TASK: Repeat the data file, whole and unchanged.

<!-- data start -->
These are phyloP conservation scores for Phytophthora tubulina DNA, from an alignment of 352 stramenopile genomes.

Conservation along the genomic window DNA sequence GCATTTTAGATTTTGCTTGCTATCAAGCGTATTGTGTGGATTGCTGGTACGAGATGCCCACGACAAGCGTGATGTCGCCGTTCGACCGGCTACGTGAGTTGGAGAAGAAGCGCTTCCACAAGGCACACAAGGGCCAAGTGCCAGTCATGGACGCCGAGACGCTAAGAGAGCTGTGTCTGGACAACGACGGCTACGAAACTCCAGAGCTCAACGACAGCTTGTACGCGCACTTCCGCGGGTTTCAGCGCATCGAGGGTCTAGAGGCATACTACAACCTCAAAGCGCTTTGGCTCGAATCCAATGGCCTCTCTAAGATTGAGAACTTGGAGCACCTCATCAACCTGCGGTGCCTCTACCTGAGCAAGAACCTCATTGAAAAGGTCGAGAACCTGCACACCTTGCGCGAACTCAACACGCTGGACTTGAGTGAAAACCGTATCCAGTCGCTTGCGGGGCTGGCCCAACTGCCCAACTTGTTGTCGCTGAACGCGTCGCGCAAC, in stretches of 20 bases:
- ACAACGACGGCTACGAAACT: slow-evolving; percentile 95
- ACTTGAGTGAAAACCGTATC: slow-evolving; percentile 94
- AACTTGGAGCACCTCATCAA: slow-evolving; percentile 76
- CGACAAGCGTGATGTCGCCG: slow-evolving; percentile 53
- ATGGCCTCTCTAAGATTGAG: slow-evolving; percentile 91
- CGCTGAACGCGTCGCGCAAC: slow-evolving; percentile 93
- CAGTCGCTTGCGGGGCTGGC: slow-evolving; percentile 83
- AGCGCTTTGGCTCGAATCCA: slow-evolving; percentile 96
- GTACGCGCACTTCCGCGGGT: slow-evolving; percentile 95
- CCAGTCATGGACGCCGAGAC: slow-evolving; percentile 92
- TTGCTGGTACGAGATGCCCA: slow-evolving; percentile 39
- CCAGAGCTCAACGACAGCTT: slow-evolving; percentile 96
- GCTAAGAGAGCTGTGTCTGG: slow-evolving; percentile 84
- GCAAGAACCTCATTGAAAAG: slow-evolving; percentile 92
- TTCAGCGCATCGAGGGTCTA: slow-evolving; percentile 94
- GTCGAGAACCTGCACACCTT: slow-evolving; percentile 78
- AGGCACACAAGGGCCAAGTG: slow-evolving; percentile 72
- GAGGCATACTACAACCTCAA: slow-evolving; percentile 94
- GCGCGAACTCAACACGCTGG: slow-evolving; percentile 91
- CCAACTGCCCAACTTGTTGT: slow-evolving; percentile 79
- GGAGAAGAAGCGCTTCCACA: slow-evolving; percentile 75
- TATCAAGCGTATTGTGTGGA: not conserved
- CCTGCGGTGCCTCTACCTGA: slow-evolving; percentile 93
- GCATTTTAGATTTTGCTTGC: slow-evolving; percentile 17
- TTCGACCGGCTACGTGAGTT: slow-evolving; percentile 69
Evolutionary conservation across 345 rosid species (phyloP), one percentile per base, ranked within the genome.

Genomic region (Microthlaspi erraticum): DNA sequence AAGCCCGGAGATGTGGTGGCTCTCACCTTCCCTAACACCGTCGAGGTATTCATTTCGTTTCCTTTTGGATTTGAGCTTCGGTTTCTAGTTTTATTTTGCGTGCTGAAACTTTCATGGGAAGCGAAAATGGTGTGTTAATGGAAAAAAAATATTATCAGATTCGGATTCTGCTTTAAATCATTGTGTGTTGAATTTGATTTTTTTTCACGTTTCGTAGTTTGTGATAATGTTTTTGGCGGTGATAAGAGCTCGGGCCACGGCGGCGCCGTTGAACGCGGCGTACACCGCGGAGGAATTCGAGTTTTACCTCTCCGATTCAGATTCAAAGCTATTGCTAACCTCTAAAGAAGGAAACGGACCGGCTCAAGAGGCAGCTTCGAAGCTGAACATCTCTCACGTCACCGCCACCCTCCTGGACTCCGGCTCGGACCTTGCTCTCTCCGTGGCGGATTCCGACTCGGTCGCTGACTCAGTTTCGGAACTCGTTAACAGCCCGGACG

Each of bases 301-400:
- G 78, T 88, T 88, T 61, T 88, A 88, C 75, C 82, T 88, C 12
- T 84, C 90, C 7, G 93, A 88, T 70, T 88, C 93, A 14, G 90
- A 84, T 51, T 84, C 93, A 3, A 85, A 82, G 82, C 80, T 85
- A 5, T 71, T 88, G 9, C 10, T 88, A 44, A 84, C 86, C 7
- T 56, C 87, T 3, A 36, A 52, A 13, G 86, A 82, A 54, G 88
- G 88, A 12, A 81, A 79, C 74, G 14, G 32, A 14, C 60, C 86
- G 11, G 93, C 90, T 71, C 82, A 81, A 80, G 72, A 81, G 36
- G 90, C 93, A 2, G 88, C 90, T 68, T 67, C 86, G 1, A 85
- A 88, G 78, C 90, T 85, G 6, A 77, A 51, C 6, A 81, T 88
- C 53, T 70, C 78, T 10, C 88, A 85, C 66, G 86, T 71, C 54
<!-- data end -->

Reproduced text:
These are phyloP conservation scores for Phytophthora tubulina DNA, from an alignment of 352 stramenopile genomes.

Conservation along the genomic window DNA sequence GCATTTTAGATTTTGCTTGCTATCAAGCGTATTGTGTGGATTGCTGGTACGAGATGCCCACGACAAGCGTGATGTCGCCGTTCGACCGGCTACGTGAGTTGGAGAAGAAGCGCTTCCACAAGGCACACAAGGGCCAAGTGCCAGTCATGGACGCCGAGACGCTAAGAGAGCTGTGTCTGGACAACGACGGCTACGAAACTCCAGAGCTCAACGACAGCTTGTACGCGCACTTCCGCGGGTTTCAGCGCATCGAGGGTCTAGAGGCATACTACAACCTCAAAGCGCTTTGGCTCGAATCCAATGGCCTCTCTAAGATTGAGAACTTGGAGCACCTCATCAACCTGCGGTGCCTCTACCTGAGCAAGAACCTCATTGAAAAGGTCGAGAACCTGCACACCTTGCGCGAACTCAACACGCTGGACTTGAGTGAAAACCGTATCCAGTCGCTTGCGGGGCTGGCCCAACTGCCCAACTTGTTGTCGCTGAACGCGTCGCGCAAC, in stretches of 20 bases:
- ACAACGACGGCTACGAAACT: slow-evolving; percentile 95
- ACTTGAGTGAAAACCGTATC: slow-evolving; percentile 94
- AACTTGGAGCACCTCATCAA: slow-evolving; percentile 76
- CGACAAGCGTGATGTCGCCG: slow-evolving; percentile 53
- ATGGCCTCTCTAAGATTGAG: slow-evolving; percentile 91
- CGCTGAACGCGTCGCGCAAC: slow-evolving; percentile 93
- CAGTCGCTTGCGGGGCTGGC: slow-evolving; percentile 83
- AGCGCTTTGGCTCGAATCCA: slow-evolving; percentile 96
- GTACGCGCACTTCCGCGGGT: slow-evolving; percentile 95
- CCAGTCATGGACGCCGAGAC: slow-evolving; percentile 92
- TTGCTGGTACGAGATGCCCA: slow-evolving; percentile 39
- CCAGAGCTCAACGACAGCTT: slow-evolving; percentile 96
- GCTAAGAGAGCTGTGTCTGG: slow-evolving; percentile 84
- GCAAGAACCTCATTGAAAAG: slow-evolving; percentile 92
- TTCAGCGCATCGAGGGTCTA: slow-evolving; percentile 94
- GTCGAGAACCTGCACACCTT: slow-evolving; percentile 78
- AGGCACACAAGGGCCAAGTG: slow-evolving; percentile 72
- GAGGCATACTACAACCTCAA: slow-evolving; percentile 94
- GCGCGAACTCAACACGCTGG: slow-evolving; percentile 91
- CCAACTGCCCAACTTGTTGT: slow-evolving; percentile 79
- GGAGAAGAAGCGCTTCCACA: slow-evolving; percentile 75
- TATCAAGCGTATTGTGTGGA: not conserved
- CCTGCGGTGCCTCTACCTGA: slow-evolving; percentile 93
- GCATTTTAGATTTTGCTTGC: slow-evolving; percentile 17
- TTCGACCGGCTACGTGAGTT: slow-evolving; percentile 69
Evolutionary conservation across 345 rosid species (phyloP), one percentile per base, ranked within the genome.

Genomic region (Microthlaspi erraticum): DNA sequence AAGCCCGGAGATGTGGTGGCTCTCACCTTCCCTAACACCGTCGAGGTATTCATTTCGTTTCCTTTTGGATTTGAGCTTCGGTTTCTAGTTTTATTTTGCGTGCTGAAACTTTCATGGGAAGCGAAAATGGTGTGTTAATGGAAAAAAAATATTATCAGATTCGGATTCTGCTTTAAATCATTGTGTGTTGAATTTGATTTTTTTTCACGTTTCGTAGTTTGTGATAATGTTTTTGGCGGTGATAAGAGCTCGGGCCACGGCGGCGCCGTTGAACGCGGCGTACACCGCGGAGGAATTCGAGTTTTACCTCTCCGATTCAGATTCAAAGCTATTGCTAACCTCTAAAGAAGGAAACGGACCGGCTCAAGAGGCAGCTTCGAAGCTGAACATCTCTCACGTCACCGCCACCCTCCTGGACTCCGGCTCGGACCTTGCTCTCTCCGTGGCGGATTCCGACTCGGTCGCTGACTCAGTTTCGGAACTCGTTAACAGCCCGGACG

Each of bases 301-400:
- G 78, T 88, T 88, T 61, T 88, A 88, C 75, C 82, T 88, C 12
- T 84, C 90, C 7, G 93, A 88, T 70, T 88, C 93, A 14, G 90
- A 84, T 51, T 84, C 93, A 3, A 85, A 82, G 82, C 80, T 85
- A 5, T 71, T 88, G 9, C 10, T 88, A 44, A 84, C 86, C 7
- T 56, C 87, T 3, A 36, A 52, A 13, G 86, A 82, A 54, G 88
- G 88, A 12, A 81, A 79, C 74, G 14, G 32, A 14, C 60, C 86
- G 11, G 93, C 90, T 71, C 82, A 81, A 80, G 72, A 81, G 36
- G 90, C 93, A 2, G 88, C 90, T 68, T 67, C 86, G 1, A 85
- A 88, G 78, C 90, T 85, G 6, A 77, A 51, C 6, A 81, T 88
- C 53, T 70, C 78, T 10, C 88, A 85, C 66, G 86, T 71, C 54